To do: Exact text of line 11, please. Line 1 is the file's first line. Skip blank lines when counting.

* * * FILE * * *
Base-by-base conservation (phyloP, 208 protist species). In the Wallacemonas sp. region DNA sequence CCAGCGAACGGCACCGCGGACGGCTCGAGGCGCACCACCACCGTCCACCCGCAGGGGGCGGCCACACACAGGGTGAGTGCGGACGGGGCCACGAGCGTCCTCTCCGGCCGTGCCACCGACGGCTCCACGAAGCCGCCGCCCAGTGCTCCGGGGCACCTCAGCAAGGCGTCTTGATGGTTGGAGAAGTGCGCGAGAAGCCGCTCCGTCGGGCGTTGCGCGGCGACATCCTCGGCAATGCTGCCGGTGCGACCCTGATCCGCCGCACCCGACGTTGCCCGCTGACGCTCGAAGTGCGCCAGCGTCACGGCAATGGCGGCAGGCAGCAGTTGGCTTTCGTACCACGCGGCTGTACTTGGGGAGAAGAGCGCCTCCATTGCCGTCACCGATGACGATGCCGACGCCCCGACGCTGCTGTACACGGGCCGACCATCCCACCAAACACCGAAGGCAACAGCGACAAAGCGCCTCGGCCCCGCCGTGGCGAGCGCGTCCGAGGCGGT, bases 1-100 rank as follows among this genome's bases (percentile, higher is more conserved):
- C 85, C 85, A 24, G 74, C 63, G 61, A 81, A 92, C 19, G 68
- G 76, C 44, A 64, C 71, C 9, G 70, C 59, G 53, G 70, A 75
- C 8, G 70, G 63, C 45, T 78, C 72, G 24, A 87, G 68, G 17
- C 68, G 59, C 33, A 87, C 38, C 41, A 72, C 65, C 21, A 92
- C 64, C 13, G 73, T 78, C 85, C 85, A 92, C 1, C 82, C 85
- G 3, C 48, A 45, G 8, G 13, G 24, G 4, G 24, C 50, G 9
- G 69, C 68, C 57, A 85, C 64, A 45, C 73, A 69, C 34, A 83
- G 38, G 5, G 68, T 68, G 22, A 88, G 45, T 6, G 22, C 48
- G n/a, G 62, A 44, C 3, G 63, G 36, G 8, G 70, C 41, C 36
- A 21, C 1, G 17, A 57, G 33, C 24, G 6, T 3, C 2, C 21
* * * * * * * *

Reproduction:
- A 21, C 1, G 17, A 57, G 33, C 24, G 6, T 3, C 2, C 21